My Dream Classroom

June 6, 2015

0 minute read

My dream classroom; Do you ever think about yours? I am not talking about classroom decor, which is easy to achieve- just visit Ikea! I am talking about the actual teaching and learning- and how lovely it would be to be able to teach each child individually, to their exact and precise requirements.
Here is what I would do:
1. Luckily I don’t have to use readers with my current class, but I have had to use them before. They are so pointless. One reader for children with a wide range of reading abilities. Thankfully most schools have the guided reading schemes in place now. Ability based, reading for interest is the only way. Unfortunately, times are changing. Children do not read as much, in my humble opinion, as they did when I was a child. Therefore, we need to make the reading interesting enough for them to sit down and READ. If you have senior classes, maybe print out and edit (to make the words age appropriate) stories, such as the history of Clash of Clans, or instructions on how to create a video game. (Sorry for the video games references, I am just thinking of my own class!) Of course, we must widen their interests too and introduce them to new, unfamiliar concepts, but a bit of both is no harm.

2. Goodbye Irish text books! The minute I take mine out, my class tune out. Every one of them. Transfer the same content onto a power-point or photo story, throw in a few familiar video game or TV characters, and suddenly they’re interested again! I usually use the names of the children in my class and make it into a funny story, and then they listen intently to see if they’ll be next!

3. Slán to the maths books. I have been sent so many maths books to review. I haven’t reviewed them as I simply don’t think they’re worthy. Maths simply shouldn’t be taught from a text book, in any class. Maths is a real life subject, and should be approached in a practical and real life way. Even the curriculum which was created in 1999 states this, yet we’re still using maths books. It is just so much easier for children when it is relevant to their lives and interests. I was playing cards with a boy in my class today during Golden Time and I think he increased his computational skills more in those ten minutes than he did in the whole maths lesson we did earlier in the day.

4. Now this would take a lot of planning, but I think it would be worth it. Every child should be working in school to his/her level. EVERY child. So, each child would have a portfolio for each subject, with their tasks differentiated accordingly. That way, each child achieves their target, and will be marked according to their ability, and no-body else’s. By way of example- long division- Child O might grasp the concept fully by Wednesday, but child Y might be revising short division until Wednesday. Through scaffolding at home or through homework clubs, all children will achieve their own individual targets. Often, we as teachers are guilty of worrying about the children falling behind, or about the children who are exceptionally able. Very often, the children in the middle are trusted to continue on as they are. How easy it is to forget that with enough work, they can be brought up to the very best of their ability too! Individualised assessment could make such a difference.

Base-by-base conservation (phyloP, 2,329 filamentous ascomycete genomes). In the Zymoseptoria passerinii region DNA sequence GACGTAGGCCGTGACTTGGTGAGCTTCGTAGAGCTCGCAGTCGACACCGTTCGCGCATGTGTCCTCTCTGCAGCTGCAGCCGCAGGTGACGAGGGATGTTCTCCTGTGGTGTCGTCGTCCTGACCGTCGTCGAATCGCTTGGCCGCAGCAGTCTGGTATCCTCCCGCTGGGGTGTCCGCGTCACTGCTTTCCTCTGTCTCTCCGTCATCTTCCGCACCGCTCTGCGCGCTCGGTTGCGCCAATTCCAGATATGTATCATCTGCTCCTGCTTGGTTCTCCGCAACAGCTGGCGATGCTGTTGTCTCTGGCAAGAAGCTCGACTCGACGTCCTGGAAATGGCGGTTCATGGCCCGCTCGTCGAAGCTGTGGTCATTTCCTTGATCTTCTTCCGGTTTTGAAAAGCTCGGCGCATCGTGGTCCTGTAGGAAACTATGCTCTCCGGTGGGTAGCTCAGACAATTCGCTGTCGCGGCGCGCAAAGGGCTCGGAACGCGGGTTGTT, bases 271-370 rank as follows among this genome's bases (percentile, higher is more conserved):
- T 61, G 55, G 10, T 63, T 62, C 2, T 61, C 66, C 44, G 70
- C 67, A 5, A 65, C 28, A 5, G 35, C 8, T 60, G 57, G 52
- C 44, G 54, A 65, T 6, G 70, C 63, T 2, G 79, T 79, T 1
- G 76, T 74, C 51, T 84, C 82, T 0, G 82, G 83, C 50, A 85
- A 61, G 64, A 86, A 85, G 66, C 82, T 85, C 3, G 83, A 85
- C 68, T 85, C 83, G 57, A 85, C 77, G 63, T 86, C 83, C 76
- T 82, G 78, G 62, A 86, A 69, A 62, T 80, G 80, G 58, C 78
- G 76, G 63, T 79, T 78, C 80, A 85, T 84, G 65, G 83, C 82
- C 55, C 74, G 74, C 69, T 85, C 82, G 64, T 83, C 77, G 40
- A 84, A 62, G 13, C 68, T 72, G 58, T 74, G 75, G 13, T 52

5. Homework- well, I could write an essay about homework. Ideally, all homework would be project based. Is your class learning about World War Two? Ask them to begin their project on children during the war, for example, on Monday and hand it up on Friday, a fully completed first draft. I think the child will read more, learn more, and think more through this, rather than by completing a page of their English workbook.

6. Double PE time. We all know this, but seriously, obesity is on the rise in Ireland, children are living more sedentary lifestyles, and still this hasn’t been changed? Get with the times department of education! One hour isn’t enough.

Summer school! I think schools and teachers should receive adequate funding to set up summer school for two weeks for children who may be at risk of falling behind. Two weeks of solid tutoring could make a big difference, which will start them off on a much better footing for the following academic year.



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